Sunday, August 2, 2009

The English Patient - Michael Ondaatje

Michael Ondaatje has a writing style that is unique, poetic and lyrical. The story is set in Italy during the end of World War II. The narration moves back and forth in time, revealing bits and pieces from the lives of the characters.

The first half of the novel makes for some dry reading and the back-and-forth narration leaves one a bit confused. I felt it a bit hard getting into the book, but the book picks up pace from the second half and it is not until the end that everything makes sense.

The story revolves around four characters - Hana is a Canadian nurse who lives in the now-abandoned Villa San Girolamo in Italy. The scars of war are evident in her indifference to life; she has witnessed enough death and grief to become detached. She is very mature for her young age. Caravaggio is an Italian thief and used to be a friend of Hana's father. He was used as a spy by the allied forces during the war. The Germans get to know of him and torture him by cutting off his thumbs. He learns of Hana living in the abandoned Villa and arrives there in search of her.

Kip - Short for Kirpal Singh, an Indian Sikh. He is recruited by the British as a sapper, someone who clears minefields and disposes bombs. Kip stays on in the Villa, and disposes of the bombs in the vicinity of the Villa, which was full of unexploded bombs. He had joined the British army out of loyalty towards them, even though his brother does not trust the West and is strongly anti-British.

The English Patient - He is the title character and arrives under Hana's care at the Villa burnt beyond recognition. All that is known about him is that he is British and was in a plane crash and escaped alive but badly burnt. They just refer to him as 'The English Patient'. He and Kip are good friends and The English Patient's past is revealed later in parts.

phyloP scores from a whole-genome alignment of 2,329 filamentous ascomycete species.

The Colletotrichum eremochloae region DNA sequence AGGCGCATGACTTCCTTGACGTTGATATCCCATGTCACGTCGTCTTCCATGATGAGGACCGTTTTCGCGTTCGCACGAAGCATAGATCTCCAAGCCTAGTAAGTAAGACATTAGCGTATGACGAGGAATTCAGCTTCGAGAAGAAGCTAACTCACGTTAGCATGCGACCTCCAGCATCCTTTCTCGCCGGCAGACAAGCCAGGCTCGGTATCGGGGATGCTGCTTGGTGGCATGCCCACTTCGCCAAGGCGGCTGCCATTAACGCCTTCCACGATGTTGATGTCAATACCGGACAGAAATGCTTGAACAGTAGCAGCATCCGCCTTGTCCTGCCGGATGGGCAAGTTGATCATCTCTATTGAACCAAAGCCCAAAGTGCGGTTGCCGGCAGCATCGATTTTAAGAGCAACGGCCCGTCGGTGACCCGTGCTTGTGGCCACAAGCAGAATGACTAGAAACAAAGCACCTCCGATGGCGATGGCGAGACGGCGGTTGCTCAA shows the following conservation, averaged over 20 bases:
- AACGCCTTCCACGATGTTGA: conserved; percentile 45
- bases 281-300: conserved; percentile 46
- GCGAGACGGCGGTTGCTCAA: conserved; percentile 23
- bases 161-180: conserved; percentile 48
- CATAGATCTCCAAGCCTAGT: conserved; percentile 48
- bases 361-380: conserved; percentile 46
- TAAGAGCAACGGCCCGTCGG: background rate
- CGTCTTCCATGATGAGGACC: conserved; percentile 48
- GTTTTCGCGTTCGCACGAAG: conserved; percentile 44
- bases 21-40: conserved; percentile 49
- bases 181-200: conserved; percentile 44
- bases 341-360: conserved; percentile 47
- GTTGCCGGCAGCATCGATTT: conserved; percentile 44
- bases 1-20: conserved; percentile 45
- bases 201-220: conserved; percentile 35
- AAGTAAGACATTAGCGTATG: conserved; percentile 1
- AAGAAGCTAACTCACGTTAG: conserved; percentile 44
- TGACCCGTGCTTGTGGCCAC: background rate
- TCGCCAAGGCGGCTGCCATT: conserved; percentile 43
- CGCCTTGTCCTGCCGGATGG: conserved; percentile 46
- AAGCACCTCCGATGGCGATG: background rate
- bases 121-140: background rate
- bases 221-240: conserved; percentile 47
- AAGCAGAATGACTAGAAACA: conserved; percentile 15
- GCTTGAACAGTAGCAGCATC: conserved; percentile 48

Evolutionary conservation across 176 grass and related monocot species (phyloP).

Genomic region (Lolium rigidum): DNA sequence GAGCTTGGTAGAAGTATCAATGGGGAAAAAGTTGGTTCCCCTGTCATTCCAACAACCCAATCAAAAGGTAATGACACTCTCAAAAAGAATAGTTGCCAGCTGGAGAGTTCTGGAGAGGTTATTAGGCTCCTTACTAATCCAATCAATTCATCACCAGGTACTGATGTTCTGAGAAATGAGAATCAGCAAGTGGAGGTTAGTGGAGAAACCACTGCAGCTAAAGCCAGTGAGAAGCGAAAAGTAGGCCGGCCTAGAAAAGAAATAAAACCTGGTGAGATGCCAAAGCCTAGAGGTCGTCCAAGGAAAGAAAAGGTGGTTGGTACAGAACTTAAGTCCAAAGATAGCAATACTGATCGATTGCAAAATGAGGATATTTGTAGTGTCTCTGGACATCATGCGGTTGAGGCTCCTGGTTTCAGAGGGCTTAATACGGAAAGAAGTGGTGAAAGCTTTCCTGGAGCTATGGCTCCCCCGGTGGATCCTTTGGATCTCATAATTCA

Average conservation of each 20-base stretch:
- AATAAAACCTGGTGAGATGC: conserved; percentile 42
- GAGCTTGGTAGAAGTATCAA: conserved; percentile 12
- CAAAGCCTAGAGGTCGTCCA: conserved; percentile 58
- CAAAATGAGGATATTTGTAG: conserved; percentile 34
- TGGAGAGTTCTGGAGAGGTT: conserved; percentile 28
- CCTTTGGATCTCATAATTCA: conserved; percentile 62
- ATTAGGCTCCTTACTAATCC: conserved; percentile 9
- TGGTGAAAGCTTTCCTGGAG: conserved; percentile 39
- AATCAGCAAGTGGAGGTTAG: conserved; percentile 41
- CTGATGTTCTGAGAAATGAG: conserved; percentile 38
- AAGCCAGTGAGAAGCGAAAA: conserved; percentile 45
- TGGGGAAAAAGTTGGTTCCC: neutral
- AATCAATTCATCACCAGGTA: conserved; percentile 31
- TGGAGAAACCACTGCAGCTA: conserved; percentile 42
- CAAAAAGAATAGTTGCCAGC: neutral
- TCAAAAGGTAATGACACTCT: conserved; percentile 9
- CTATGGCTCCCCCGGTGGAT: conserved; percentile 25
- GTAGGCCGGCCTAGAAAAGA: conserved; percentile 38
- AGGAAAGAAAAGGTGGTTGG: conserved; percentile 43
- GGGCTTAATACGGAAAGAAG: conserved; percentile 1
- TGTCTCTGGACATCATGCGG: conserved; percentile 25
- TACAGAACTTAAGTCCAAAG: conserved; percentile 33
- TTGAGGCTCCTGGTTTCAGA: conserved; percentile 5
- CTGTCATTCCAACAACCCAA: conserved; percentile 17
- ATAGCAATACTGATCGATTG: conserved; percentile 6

Both Caravaggio, who is carrying physical and mental scars due to the war, and The English Patient who is badly burnt, are addicted to morphine, which Hana administers to them. Ondaatje describes four lives, each of them a world on its own, each containing their own fills of love & betrayal, all brought together by the circumstance of the war. The characters and situations are described incredibly well and there are certain passages & conversations which are poetic and one cannot help but appreciate the beauty in the lines.

"...Read him slowly, dear girl, you must read Kipling slowly. Watch carefully where the commas fall so you can discover the natural pauses. He is a writer who used pen and ink. He looked up from the page a lot, I believe, stared through his window and listened to birds, as most writers who are alone do. Some do not know the names of birds, though he did. Your eye is too quick and North American. Think about the speed of his pen. What an appalling, barnacled old first paragraph it is otherwise."

Pick this up if you like stories which move at a slow pace and have a leisurely afternoon to spare. It is a beautifully told story, but I must admit it drags at times.

Some trivia about the book:

  • The book won the Booker Prize for fiction and the Canadian Governor General’s award in 1992.
  • The book was adapted into a 1996 movie of the same name. The film was directed by Anthony Minghella and it won 9 Academy Awards.

8 comments:

Smita said...

Hey this sounds like an interesting read but...1st half is slow??? hmmmm somehow a book has to grab my attention in the 1st 10-12 pages otherwise it remains unread :(

You know I haven't read Da Vinci Code?? I tried thrice but couldn't last beyond 12 pages :-(

But your review is tempting me to give this book a dekho!! may be will check out initial pages & decide!!!

ZiLliOnBiG said...

Thank you, nice review.i would love this book. sounds like my kind of book.

The excerpt added to the beauty of your review. beautiful prose.I have heard of the movie though not yet seen.

I have become choosy. i need books which stir me and move me.

Read Naipaul, try his-bend in the river -or- A house for Mr. Biswas. Slow moving, but initially, once you settle into the narrative pace, you would love every minute of reading. CIao.:))

Rahul Anand said...

@Smita: Yes unfortunately the first half moves slowly. The writer takes his time describing the characters and the war. I read the Da Vinci Code long ago and don't remember what the beginning was like, but once into the story I could not put it down for sure :)

@ZiLliOnBiG: Thanks man. I might have watched about 10 minutes of the movie and thought it was well shot.
If you are looking for fiction + a dose of philosophy, you know the ones which you have to read between the lines to appreciate the writing, then go for this one. You will enjoy it!

rahul said...

nice review dude will definately try and get a hand on it!!

Rahul Anand said...

@Rahul: Thanks for reading! Take care

HaRy!! said...

nice review now...wil read that...but is it quite slow in the first couple ? managed to hear as such? cya around!

Rahul Anand said...

@Hary: Yes it takes some time to get into the story. Thanks for reading!

Webster Fortyone said...

loved the kipling quote in ur review.